It’s the shoulders you have to watch out for. If he’s pressing them back as his hand comes out to shake yours, then beware: you’re about to meet a Space Invader.
It’s tricky, being an alpha male in polite 21st-century society. Gone are the days when you could expect other men to gather round, worshipping your medallion as it glistened on a bed of luxuriant chest hair. Now you have to subvert the genre. You have to go to them. You have to get in their face, literally.
There’s a particular breed of alpha who displays his credentials by standing unnervingly close to you, his face just a few inches from yours, eye contact maintained for what seems like centuries. Some of them even avoid blinking. Or is that just how it feels?
The subtext is clear: ‘We are men of the world, you and I. Or rather New Men of the New World. We are not bound by the conventions of the past, the rigid formality of an uptight era. We feel no shame in standing so close to each other that we could compare dental records.’
Space Invaders don’t lean in, they step up, resolutely and proudly vertical as their toes almost meet yours. It’s all done with a conspiratorial smile, recognition that you’re two of the in-crowd, rejecting the other losers around you, two alphas together. Well don’t take this the wrong way, Mr Invader, but get lost, would you? I am defiantly un-alpha. In fact I’m way past beta, so far down the Greek alphabet even an Oxford don would struggle to find me.
It happened at a party the other night. The guy was an inch shorter than me, but no matter, an extra backwards thrust of the shoulders and retinal parity was established.
Talking of which, his glasses were another giveaway: rimless Scandinavian jobs. Invaders always wear these, again as part of their genre-subversion — massive multicoloured frames with ‘Gucci’ plastered down the stems would be way too obvious. The other thing they’re careful about is their breath. No arrogant munching of garlic-laden hors d’oeuvres just before buttonholing you: that too would be unforgivably old-school. For this I suppose we should be grateful.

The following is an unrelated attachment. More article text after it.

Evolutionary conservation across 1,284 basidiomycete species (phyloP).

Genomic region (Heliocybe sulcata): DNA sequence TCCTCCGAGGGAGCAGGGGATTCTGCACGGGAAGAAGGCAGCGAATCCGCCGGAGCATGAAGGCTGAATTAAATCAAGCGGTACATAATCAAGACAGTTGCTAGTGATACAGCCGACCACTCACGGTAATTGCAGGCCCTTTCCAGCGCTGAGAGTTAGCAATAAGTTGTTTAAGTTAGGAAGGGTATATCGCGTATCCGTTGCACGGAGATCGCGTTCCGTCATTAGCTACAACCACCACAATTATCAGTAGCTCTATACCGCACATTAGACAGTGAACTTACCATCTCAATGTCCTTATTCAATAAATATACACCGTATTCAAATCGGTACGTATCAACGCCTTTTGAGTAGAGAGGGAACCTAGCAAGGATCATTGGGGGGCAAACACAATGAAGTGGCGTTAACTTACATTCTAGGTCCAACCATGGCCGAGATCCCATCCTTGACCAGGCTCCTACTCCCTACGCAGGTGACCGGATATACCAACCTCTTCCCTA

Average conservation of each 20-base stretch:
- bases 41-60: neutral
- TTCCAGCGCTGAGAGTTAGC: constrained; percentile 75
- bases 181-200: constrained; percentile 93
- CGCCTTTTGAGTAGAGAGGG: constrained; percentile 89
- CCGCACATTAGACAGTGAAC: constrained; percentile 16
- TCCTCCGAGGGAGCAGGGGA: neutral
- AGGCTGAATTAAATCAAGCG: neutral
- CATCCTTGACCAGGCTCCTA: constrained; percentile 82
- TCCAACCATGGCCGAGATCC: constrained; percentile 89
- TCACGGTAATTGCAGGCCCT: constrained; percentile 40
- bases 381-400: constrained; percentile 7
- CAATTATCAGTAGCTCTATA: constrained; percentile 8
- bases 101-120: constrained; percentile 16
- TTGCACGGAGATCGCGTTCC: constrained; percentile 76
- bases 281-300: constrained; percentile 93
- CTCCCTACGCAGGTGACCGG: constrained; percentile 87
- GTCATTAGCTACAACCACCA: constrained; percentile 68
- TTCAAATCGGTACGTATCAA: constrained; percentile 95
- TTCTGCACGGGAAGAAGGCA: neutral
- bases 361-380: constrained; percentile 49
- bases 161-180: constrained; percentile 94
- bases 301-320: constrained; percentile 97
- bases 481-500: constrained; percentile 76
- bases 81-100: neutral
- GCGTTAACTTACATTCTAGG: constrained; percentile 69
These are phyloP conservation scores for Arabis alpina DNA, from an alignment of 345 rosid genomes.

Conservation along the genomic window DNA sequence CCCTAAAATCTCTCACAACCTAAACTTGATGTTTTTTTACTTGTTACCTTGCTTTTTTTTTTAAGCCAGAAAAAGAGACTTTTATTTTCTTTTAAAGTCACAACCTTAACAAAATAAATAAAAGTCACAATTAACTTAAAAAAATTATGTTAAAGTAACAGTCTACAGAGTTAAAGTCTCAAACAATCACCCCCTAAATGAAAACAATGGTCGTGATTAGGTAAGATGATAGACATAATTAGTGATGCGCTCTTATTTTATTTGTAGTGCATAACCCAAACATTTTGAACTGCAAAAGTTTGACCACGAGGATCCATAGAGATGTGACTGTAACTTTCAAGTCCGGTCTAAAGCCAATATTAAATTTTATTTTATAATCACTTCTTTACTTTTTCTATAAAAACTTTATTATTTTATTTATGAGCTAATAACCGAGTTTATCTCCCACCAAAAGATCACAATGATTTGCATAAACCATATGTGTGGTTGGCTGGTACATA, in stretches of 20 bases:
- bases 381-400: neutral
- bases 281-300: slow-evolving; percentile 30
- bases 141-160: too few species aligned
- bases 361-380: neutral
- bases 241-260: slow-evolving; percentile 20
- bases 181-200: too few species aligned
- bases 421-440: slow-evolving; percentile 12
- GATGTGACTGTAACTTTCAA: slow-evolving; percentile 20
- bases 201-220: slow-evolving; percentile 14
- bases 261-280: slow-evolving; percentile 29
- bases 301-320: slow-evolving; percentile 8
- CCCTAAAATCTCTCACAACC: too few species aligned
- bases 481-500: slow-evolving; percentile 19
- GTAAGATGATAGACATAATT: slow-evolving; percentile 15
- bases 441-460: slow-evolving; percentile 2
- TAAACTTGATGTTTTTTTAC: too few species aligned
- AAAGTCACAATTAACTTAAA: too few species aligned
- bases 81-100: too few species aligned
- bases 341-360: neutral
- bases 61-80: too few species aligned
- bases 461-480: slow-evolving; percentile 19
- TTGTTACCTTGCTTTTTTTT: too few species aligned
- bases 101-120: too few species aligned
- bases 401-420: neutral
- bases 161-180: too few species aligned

Normally you put up with your territory being encroached on, no matter how uncomfortable it makes you feel. But this time I decided to stand my ground. Or rather the opposite: I took a discrete half-step backwards, re-establishing a comfortable distance between myself and Invader. But he was determined. Forwards he came, once again getting up close and personal.
You can guess what happened: soon I was retreating like a 1970s secretary before a Radio 1 DJ. This wasn’t easy, as the party was crowded and I had a constant fear of ploughing into a group of people having their glasses refilled. After a while I realised we were nearing a wall — oh God, soon my back would be against it, in both senses. What would happen then? Fortunately I managed to inveigle a third party into the conversation. Disaster averted.
It’s the patronising element that winds you up. ‘Hey,’ the Invader is saying, ‘I’ve clocked you, you’re as impressive as me. Let’s get together.’ Anyone who feels the need to big themselves up by pretending to big you up has issues I’d rather not engage with, certainly not at a range of three inches. I don’t care about, or believe, their implied message: they’re so interested in you that they have to give you all their attention, stand so close that they couldn’t do the ‘looking over your shoulder for someone more important’ trick even if they wanted to.
The other unspoken element is sexuality. ‘I’m so secure in my straightness,’ an Invader seems to be saying, ‘that I can engage in this level of physical proximity without anyone thinking it might in any way be construed as a come-on. Look, our crotches are virtually touching, and yet such is my manliness that no observer could possibly imagine I’m trying to gay you up.’
I hate to be the one to break it to you, old chum, but don’t you think you’re protesting a little too much? I bet you’re the sort of guy who stands there ostentatiously towelling himself in the gym changing room, aren’t you? ‘What, I’ve been standing here in front of you stark naked for five minutes without even attempting to put a stitch of clothing on, you say? I’d barely noticed.’ All very well until the day you do it to Miles from finance and end up realising you didn’t know Miles — or indeed yourself — quite as well as you’d thought. Ten days and one incredible weekend in Morocco later and you’re composing a difficult email to your wife.
So on balance, Mr Invader, it might be an idea to keep your distance. In personal space no one can hear you scream.
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